If there’s one dominant theme running through Edvard Hirifjell’s life it’s undoubtedly “blanks”: the gaping memory blanks that have always pockmarked his early-childhood recollections and now, unexpectedly, the solid timber blanks from which the highest-quality shotgun stocks are carved.
For 20-something years Edvard has known only a quiet, semi-reclusive existence on a potato farm in an agricultural hamlet near Lillehammer in southern Norway.
When not tending the crop with his bestefar (grandfather) Sverre he fills his meagre free time with photography and fishing. He has few friends but is not particularly lonely.
Theirs is a typical rural lifestyle in all but one respect: Edvard is an orphan, having lost his parents in an unsolved incident almost 2000 kilometres removed from their property at Saksum when he was just a toddler.
When his home circumstances change suddenly Edvard begins a journey of yearning that stretches first to the wind-lashed Shetland Islands and then to the battlefields of northern France.
In treeless Shetland he unearths a clue that tantalises with its potential to explain the mystery of his father and mother’s deaths and at the same time raises the possibility of a family inheritance intertwined with a fabled stand of 16 centuries-old walnut trees warped by World War I combat into a near-priceless resource.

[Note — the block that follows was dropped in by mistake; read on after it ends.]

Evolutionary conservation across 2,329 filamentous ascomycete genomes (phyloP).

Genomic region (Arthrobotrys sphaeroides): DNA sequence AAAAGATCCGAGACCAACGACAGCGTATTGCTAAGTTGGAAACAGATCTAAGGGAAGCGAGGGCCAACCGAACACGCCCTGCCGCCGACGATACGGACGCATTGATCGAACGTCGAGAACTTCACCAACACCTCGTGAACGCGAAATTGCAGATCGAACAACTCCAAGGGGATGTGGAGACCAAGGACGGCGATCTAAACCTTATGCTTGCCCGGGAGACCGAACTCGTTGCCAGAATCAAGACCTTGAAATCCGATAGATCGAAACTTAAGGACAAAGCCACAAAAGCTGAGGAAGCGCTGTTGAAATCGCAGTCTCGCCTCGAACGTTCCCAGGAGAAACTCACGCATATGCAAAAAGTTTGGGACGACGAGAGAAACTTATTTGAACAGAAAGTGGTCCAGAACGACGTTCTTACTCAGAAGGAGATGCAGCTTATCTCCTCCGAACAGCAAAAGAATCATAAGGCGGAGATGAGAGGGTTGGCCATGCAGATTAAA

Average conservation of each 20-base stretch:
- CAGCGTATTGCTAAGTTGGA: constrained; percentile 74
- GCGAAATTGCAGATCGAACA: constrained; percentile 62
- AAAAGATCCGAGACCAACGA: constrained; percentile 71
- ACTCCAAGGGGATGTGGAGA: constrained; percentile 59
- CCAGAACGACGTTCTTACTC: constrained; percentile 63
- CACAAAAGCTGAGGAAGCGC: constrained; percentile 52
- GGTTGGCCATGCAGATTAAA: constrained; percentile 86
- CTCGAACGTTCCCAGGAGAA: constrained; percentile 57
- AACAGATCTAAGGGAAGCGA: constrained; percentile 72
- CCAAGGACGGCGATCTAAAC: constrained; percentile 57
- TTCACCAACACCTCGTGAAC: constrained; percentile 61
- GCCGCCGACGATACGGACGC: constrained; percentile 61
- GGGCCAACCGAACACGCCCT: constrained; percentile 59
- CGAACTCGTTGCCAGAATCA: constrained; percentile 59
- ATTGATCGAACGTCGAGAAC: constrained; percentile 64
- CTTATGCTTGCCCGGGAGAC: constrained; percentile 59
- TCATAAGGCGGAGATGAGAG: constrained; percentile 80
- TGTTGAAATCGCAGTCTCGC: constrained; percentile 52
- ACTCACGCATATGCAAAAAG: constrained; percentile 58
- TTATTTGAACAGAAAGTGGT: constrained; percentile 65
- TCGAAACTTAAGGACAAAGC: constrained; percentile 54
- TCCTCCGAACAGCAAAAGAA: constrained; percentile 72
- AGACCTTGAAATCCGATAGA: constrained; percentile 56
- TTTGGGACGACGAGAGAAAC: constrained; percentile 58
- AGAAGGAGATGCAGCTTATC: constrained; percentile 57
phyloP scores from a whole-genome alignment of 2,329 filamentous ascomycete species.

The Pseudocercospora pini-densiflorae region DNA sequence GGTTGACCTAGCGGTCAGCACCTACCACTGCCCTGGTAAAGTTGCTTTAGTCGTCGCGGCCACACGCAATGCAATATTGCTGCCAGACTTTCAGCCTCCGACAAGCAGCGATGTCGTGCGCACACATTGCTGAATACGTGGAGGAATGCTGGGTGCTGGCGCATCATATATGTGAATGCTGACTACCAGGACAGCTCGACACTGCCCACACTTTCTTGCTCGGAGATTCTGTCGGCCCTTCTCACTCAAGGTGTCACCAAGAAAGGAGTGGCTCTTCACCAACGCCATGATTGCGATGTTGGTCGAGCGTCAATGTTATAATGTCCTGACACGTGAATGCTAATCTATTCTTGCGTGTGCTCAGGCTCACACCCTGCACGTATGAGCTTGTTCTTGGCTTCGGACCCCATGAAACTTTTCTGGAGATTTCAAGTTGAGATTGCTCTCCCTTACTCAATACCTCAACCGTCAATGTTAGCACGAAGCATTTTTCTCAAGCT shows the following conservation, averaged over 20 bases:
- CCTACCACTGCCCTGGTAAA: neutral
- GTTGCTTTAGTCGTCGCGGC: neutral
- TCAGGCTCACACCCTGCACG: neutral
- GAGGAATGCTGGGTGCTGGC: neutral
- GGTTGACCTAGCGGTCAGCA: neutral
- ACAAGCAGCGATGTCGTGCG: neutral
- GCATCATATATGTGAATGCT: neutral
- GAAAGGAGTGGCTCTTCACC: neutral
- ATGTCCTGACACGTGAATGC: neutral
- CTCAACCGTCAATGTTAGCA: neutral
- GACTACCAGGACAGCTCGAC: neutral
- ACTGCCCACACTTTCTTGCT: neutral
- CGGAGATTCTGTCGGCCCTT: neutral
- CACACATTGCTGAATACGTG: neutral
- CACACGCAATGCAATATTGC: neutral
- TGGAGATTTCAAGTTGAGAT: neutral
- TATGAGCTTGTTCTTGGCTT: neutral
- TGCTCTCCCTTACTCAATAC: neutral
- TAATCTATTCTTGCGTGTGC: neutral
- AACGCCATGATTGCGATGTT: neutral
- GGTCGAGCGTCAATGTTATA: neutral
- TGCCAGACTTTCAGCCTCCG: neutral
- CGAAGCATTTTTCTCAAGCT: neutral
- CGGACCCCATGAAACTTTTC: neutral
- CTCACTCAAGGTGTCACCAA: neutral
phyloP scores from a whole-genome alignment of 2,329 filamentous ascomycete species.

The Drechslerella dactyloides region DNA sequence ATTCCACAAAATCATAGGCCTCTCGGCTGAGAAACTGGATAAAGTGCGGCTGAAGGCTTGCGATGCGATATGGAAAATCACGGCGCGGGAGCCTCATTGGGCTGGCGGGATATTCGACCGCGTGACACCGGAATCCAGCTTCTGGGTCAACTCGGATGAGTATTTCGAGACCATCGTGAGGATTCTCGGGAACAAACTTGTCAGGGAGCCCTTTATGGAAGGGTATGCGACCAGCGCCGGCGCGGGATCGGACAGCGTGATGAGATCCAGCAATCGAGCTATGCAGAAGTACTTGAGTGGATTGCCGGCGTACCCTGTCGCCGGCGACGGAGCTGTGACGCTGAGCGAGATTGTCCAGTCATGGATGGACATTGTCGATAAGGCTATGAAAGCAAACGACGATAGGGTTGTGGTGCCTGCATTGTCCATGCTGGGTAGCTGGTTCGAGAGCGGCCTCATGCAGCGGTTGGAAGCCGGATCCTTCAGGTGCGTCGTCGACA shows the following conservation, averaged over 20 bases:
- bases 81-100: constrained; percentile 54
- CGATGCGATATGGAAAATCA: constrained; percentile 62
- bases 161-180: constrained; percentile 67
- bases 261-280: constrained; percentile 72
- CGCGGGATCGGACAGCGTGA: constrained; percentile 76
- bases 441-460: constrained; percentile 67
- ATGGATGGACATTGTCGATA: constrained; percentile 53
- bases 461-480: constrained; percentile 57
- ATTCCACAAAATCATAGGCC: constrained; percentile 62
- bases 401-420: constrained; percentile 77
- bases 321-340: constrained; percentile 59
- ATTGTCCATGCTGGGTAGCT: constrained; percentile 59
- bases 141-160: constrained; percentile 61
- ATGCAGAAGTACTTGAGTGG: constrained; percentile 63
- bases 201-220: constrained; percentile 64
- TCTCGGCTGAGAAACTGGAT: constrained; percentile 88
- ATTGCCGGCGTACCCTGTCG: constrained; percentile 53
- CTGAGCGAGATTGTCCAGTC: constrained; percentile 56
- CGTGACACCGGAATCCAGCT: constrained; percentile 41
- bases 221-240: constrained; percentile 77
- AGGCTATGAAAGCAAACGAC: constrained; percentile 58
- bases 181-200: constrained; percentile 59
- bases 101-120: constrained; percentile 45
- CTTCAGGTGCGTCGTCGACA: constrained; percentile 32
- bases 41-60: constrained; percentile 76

The young man who leaves behind the paddocks and sheds of Saksum to search for crucial pointers in Shetland soon finds himself heading due south, with the remnant woods of Authuille in the Somme as his ultimate destination.
Weaving together the carefully researched details of actual events and locations with an engaging imagined plot, this novel is rich with the history of two world wars and the intimacies of Nordic culture both in Norway itself and across the scattered former Viking settlements of modern-day Scotland’s most remote island group.
– Rosalea Ryan